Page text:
A friend and sometimes commenter here recently sent a note asking for help and encouragement. She never learned to ride a bike as a kid and wants to learn how now, but she’s getting frustrated. I have a few thoughts, but this is outside our own experience, so I’m hoping some of our readers who either learned or struggled to re-learn how to ride as adults can offer her some advice and encouragement.
“I don’t know how to ride a bike. I was given a (mountain?) bike (with a detachable shopping basket!) by a friend. I am disheartened/discouraged after a couple tries riding. Also, my (forgive me) vulva hurts – even now, two days after riding last.
The friend who gave me the bike and the friend whose long, slightly sloped driveway I am practicing on have talked about my poor girl parts and are speculating on a “cruiser” seat. Is that worth while? In all honesty, it is uncomfortable enough right now that I cringe just thinking about it. Like if I sit wrong, right now on the couch, it hurts. Not like anyone is dying, but enough to make me wince. I don’t think I am a total wimp…am I broken?
Anyway, do you have ideas? For ease of learning to ride? For what to do about the seat issue? For some magic spell? I spend all this time telling parents from my school that there is no silver bullet with regard to dealing with children — they just have to do the work. And here I find myself grasping at straws, trying to find the One Thing that will make me a bike rider without any work….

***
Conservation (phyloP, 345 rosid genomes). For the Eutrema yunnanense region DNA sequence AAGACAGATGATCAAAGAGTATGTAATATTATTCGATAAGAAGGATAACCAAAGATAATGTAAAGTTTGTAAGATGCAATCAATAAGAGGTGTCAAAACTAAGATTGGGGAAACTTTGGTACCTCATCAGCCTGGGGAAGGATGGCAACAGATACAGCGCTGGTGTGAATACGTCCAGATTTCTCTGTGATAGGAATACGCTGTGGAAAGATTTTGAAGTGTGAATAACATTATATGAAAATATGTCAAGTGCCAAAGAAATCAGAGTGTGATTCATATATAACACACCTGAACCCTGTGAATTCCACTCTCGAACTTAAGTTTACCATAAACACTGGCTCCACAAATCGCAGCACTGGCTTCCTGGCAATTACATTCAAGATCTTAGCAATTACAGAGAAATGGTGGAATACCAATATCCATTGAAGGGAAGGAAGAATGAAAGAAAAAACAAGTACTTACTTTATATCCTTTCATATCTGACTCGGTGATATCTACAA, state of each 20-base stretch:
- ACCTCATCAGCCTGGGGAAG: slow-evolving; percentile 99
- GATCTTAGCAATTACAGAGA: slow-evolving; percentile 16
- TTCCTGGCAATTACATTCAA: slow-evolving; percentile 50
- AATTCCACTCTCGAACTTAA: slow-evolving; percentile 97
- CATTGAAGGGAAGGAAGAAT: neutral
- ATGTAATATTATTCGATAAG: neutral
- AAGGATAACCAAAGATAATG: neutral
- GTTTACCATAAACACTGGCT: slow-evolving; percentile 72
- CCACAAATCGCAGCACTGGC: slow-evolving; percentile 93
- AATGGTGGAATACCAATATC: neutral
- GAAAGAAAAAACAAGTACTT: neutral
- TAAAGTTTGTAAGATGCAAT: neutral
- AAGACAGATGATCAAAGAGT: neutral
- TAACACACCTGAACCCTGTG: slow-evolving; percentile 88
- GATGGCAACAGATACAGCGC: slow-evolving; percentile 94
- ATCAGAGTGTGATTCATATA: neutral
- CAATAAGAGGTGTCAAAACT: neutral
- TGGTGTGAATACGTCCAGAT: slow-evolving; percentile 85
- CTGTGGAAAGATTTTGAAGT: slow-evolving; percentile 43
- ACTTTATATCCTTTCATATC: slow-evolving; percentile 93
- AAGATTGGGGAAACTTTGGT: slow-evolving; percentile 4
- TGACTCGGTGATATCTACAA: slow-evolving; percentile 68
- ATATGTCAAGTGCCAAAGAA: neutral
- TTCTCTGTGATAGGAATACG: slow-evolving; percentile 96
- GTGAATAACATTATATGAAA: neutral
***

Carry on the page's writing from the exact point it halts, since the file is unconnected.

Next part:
Which is all to say, I know that I have to keep on keeping on. But maybe it doesn’t have to hurt so much while I do?”
My thoughts for starhillgirl were the following:
1) How is your seat set? You want it set very very low, just like little kids need when they start to ride. You want to be able to put your feet firmly on the ground.
2) Working on a sloped driveway is great, as long as it’s not so steep you go too fast and get scared. Don’t think about pedaling, just try lifting your feet and putting them down to stop, and work on balancing down the driveway.
3) Work on starting and stopping as an independent skill. Particularly stopping — pushing off for a short distance, lifting your feet, and then firmly planting both feet on the ground. If you know you can stop without hurting yourself, you’ll have the confidence to take more risks, the risks you need to take in order to learn to ride.
4) Regarding the seat, I wish I had a specific seat to recommend. Women generally need wider seats, and most seats are sized for men’s skinny butts. There are seats that have a cutout for your vulva. This is a really common question, so hopefully a friendly bike shop, or perhaps one of our readers, may have a specific recommendation.
5) Learning to ride a bike will actually take work. But it’s worth it!
6) Check out this post over at lovely bicycle. She may not offer an exact solution to your pain issues, but at least you’ll know you aren’t alone.
7) This bike riding school is near us, in Davis Square, Somerville MA. We see Susan, the teacher, out with her determined adult students on the bike path, and they always make me smile. Susan can’t help starhillgirl, who lives far away, but she might be able to help some local readers in a similar situation.
And now it’s your turn. Have any of you learned or relearned to ride in adulthood? Can you offer encouragement or suggestions? An approach that worked for you when learning to ride? Recommend a low-cost comfy (or at least less torturous) saddle?